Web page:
Brain mapping, microfluidics, molecular isotope storage, DNA origami boxes, artificial muscles, neuromorphic computing, CRISPR disease cure, metamaterials, manufacturing graphene.
1. Latest Brain Advances by the Allen Institute.
The Allen Institute for Brain Science announced two big developments this week. First, there was the publication of the first comprehensive large-scale dataset on the wiring of a mammalian brain, created using engineered viruses to trace and illuminate individual neurons in 1,700 mouse brains, the sections of which were scanned at sub-micro resolution to produce a collective average brain connectome map comprising some 1.8 petabytes of data http://www.alleninstitute.org/news-events/press/press-release/publication-nature-showcases-most-comprehensive-wiring-diagram-mammalian-brain-date. Secondly, the publication of the first major report from the BrainSpan Atlas of the developing human brain, a map of the transcriptome (expression of specific genes in different regions of the brain) across the course of human brain development http://www.alleninstitute.org/news-events/press/press-release/critical-window-developing-human-brain-profiled-nature.
2. Simple & Effective Microfluidics with Valves.
I’m really impressed with these deceptively simple microfluidic chip devices made out of double-sided tape cut with channels, a PDMS membrane, and plastic film that include air-controlled valves for the first time
http://phys.org/news/2014-04-nist-simple-microfluidic-devices-valves.html. This technology allows cheap, functional microfluidic devices to be built in hours rather than days, and can even be used to create chips that fold together into complex three dimensional shapes. Great DIY Bio applications here.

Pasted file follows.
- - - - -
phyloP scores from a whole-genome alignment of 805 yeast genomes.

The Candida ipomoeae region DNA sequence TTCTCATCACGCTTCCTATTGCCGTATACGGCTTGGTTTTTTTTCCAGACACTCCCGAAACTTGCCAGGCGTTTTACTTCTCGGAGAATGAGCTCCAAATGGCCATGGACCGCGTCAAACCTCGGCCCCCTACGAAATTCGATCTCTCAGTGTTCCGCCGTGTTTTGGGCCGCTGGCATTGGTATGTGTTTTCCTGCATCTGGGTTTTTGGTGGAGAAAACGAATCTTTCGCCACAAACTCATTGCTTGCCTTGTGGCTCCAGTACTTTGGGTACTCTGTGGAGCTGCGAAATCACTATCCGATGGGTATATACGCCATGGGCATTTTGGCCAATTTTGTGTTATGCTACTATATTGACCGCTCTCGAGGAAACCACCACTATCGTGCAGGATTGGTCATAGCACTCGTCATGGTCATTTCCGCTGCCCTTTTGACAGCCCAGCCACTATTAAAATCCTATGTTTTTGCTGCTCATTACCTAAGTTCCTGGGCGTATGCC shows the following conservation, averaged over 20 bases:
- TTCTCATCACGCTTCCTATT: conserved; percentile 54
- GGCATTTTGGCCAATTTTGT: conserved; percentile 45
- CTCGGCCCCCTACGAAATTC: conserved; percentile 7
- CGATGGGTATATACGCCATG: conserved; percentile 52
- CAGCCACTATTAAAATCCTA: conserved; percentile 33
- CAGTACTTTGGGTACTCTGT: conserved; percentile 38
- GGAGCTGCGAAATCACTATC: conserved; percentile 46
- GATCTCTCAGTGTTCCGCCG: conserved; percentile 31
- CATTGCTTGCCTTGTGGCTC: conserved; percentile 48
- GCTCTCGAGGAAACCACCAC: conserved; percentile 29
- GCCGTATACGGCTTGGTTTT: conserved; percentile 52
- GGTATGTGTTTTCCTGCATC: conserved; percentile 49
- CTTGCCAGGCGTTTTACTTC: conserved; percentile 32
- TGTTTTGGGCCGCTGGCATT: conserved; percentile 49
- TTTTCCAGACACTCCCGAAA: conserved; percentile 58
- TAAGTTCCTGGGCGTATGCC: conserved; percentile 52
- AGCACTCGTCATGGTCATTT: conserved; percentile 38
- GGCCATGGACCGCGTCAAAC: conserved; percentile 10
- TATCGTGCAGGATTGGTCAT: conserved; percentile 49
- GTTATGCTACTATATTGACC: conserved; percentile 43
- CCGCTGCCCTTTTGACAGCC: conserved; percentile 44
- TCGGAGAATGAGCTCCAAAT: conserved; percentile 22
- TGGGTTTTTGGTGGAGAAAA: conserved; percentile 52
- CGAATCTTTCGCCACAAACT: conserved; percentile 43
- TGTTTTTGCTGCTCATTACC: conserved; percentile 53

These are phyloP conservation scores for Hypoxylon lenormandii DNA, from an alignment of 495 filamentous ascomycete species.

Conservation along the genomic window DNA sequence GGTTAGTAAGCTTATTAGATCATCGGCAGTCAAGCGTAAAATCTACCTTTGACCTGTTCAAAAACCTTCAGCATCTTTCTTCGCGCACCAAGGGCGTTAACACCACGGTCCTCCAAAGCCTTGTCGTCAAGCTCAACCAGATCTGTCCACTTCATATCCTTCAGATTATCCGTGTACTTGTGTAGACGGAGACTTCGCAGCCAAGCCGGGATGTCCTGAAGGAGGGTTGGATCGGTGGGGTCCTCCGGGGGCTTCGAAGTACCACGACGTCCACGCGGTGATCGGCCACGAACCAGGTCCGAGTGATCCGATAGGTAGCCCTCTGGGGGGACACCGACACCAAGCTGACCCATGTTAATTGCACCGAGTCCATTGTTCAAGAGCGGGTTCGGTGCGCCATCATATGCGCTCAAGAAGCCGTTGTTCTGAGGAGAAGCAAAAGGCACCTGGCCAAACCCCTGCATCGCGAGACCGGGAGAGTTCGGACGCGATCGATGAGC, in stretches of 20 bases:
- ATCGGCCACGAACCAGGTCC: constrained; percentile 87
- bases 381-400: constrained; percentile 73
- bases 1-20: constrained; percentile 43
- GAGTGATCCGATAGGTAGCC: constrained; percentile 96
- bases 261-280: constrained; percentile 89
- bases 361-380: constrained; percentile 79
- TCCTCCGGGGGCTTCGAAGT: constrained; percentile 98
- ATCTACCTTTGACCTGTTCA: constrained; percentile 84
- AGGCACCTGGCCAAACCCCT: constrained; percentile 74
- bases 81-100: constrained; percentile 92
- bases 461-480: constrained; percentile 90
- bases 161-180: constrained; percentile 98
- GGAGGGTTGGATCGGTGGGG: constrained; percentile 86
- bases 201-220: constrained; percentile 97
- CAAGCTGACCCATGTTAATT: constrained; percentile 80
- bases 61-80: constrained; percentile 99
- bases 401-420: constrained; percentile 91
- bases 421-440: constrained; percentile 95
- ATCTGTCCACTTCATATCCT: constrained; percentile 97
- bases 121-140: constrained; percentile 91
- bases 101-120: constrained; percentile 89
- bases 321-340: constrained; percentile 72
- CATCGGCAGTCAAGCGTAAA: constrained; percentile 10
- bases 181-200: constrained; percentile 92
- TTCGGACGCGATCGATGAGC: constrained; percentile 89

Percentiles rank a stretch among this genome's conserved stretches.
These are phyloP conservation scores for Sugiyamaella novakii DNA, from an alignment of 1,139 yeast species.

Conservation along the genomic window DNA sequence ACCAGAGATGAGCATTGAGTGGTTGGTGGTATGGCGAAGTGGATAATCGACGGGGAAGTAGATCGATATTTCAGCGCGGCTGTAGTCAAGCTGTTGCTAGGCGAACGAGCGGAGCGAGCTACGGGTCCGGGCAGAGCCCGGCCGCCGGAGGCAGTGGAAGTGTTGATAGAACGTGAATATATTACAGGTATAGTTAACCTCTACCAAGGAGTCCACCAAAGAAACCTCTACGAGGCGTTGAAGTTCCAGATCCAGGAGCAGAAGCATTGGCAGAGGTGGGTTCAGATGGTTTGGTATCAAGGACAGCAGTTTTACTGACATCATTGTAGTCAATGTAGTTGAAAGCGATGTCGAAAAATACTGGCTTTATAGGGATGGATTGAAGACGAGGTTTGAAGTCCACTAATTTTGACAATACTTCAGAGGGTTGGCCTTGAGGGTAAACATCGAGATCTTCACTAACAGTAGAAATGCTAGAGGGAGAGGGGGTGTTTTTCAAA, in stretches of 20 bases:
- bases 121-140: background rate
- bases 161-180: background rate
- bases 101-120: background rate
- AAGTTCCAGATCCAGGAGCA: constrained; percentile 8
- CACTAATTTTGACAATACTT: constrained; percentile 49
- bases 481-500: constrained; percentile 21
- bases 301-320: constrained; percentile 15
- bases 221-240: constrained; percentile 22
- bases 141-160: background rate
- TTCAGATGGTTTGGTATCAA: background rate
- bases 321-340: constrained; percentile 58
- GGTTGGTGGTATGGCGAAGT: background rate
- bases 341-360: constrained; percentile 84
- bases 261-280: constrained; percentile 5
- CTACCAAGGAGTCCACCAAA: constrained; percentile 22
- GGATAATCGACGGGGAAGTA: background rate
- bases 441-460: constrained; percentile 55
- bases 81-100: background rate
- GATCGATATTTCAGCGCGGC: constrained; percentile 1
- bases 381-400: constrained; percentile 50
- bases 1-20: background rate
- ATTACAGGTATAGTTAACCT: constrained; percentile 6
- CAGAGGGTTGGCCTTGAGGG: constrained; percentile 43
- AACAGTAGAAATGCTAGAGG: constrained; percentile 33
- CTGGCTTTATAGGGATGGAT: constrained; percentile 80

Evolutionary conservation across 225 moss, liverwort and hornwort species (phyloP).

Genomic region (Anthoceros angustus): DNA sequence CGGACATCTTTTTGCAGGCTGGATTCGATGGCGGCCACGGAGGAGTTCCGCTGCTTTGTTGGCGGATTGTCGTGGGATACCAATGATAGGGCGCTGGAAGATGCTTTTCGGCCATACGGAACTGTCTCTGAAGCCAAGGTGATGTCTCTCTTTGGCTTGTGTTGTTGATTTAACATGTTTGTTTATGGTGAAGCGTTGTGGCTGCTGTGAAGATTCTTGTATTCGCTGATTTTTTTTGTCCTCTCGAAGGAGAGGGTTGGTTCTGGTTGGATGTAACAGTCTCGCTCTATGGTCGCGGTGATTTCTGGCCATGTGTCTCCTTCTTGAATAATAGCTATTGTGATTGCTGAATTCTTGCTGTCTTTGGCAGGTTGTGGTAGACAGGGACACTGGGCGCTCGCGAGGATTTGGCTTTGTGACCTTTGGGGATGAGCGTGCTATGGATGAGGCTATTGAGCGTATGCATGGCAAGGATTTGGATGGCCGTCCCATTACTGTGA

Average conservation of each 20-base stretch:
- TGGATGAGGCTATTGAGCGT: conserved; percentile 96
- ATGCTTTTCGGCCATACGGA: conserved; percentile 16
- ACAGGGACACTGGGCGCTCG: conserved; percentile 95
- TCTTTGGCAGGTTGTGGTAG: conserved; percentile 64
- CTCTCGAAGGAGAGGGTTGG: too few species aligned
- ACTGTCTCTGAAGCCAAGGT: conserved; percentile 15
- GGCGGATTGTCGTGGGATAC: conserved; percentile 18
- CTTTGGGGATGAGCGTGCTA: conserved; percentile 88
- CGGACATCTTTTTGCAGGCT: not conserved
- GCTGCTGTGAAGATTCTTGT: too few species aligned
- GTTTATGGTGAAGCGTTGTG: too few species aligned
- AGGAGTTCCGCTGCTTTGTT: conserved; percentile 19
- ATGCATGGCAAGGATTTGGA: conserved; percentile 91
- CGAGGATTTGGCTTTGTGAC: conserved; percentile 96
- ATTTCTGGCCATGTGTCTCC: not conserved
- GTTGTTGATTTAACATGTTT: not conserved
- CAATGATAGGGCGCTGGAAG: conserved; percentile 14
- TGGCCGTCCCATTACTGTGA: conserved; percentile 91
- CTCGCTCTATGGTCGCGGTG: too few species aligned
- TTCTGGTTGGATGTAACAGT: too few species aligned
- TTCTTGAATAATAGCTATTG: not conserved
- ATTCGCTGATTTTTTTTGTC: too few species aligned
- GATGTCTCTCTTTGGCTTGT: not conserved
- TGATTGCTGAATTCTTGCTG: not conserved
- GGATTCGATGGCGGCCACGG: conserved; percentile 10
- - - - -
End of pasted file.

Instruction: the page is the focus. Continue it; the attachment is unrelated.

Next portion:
3. Safe Molecular Storage of Radioactive Isotopes.
Small peptides have been made to self-assemble into tiny double-layer spheres containing a hollow cavity that can hold and contain desired radioactive isotopes http://phys.org/news/2014-04-nontoxic-molecule.html. The radioisotopes of particular interest are those that emit alpha-particles for use in medical research and treatments, and which can breakdown into radioactive daughter ions that end up in undesirable places in the body. These capsules are much more stable compared to those currently used; they don’t break down and were shown to hold onto / contain daughter ions while allowing the release of alpha particles.
4. Smallest DNA Origami Container with Lockable Door.
The smallest ever DNA origami container has been constructed and contains a door linked to a molecular actuator that controllably, and programmably, pulls the door open and closed http://www.nanowerk.com/spotlight/spotid=35045.php. The container measures 14nm x 14nm x 48nm and can fit inside the capsid of viruses that could be used for delivery; the door 9nm x 5nm and linked to a programmable segment (lock) of single stranded DNA that coils and contracts when a complementary strand (key) binds. The group seeks other methods of control for the device, the opening of which can release or expose drugs, enzymes, or other molecules at particular sites and times.